Friday, January 6, 2017

Six Nutrient Rich Indigenous Foods

  • Cactus pear is indigenous to Mexico but now found across the world. Fruits of the drought-tolerant cactus pear, mainly made into syrups and jams, provide a good source of vitamins (especially Vitamin C) and amino acids. The branches are associated with reduction of blood sugar levels as well as cholesterol.
  • The common buckwheat is gluten-free, easy to digest and contains rutin, a compound that prevents blood from clotting. Its flour is used for making noodles in China and Japan, pancakes and biscuits in Europe and North America, porridge and soup in Russia and Poland and unleavened chapattis in India.
  • Low in calories (38kcal/100g) and rich in Vitamin C, the yam bean originated in Latin America and is now also cultivated in many Southeast Asian countries. Its roots can be eaten fresh, cut in strips in salads or marinated in lime and ground into flour for use in cakes and desserts. When mature, the seeds are toxic and can be used as pesticide.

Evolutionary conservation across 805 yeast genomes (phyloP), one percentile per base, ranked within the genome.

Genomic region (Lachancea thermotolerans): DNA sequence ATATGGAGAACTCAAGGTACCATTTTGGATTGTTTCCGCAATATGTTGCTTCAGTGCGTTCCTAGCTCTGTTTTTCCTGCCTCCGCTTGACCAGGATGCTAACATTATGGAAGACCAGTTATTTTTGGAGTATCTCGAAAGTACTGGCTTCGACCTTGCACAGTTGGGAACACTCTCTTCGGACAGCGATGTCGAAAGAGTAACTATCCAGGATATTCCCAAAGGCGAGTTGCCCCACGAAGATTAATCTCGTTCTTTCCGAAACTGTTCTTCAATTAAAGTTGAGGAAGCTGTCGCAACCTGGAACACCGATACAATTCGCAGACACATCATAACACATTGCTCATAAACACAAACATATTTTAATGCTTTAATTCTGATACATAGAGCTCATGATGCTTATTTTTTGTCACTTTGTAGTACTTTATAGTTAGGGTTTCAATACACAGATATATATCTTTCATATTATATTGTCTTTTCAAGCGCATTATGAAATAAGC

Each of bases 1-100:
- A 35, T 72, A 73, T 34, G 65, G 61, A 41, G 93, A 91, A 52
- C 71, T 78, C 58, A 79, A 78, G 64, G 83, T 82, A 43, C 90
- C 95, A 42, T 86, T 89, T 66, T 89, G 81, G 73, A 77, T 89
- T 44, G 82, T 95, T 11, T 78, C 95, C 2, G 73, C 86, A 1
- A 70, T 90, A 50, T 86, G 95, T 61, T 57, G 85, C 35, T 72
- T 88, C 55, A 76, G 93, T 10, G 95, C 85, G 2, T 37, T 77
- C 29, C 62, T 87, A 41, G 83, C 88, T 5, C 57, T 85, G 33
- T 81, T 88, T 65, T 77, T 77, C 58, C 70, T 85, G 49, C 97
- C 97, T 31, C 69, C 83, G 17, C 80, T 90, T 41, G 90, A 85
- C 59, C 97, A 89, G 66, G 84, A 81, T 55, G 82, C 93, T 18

• Breadfruit, which originated in Oceania, contains high levels of starch that can be a good replacement for wheat flour. The sticky latex is used in traditional medicine, for example it can be rubbed onto skin to treat skin infections. Traditionally, it is baked in ground ovens or roasted over hot coals. The fruit is fermented by burying it in layers between leaves, mixed with coconut cream, and baked into sour bread.
  • Oca is an energy food, low in fat and easy to digest. One of the traditional tubers of the Andes, this plant can be grown at high altitudes from 2 500 to 4 000 meters above sea level and possesses a greater tolerance to pests than potatoes. It is cultivated for its edible crunchy root in which the plant stores starch over the winter or cold periods when it is not growing.
  • Cardoon is a close relative of the artichoke and is used in traditional dishes in Spain, Italy and the south of France. Its flowers can be a substitute for rennet in cheese-making and its leaves are considered to possess diuretic effects, improve gall bladder and liver function and stimulate digestion. The seeds can be pressed into oil for biodiesel fuel production.

source: FAO

1 comment:

  1. I just last weekend had some buckwheat groats, as my locale is going through a cold spell - even for winter. My breakfast/lunch vegetable/fruit smoothy, just came up short for stick-to-your-ribs sustenance given the cold snap.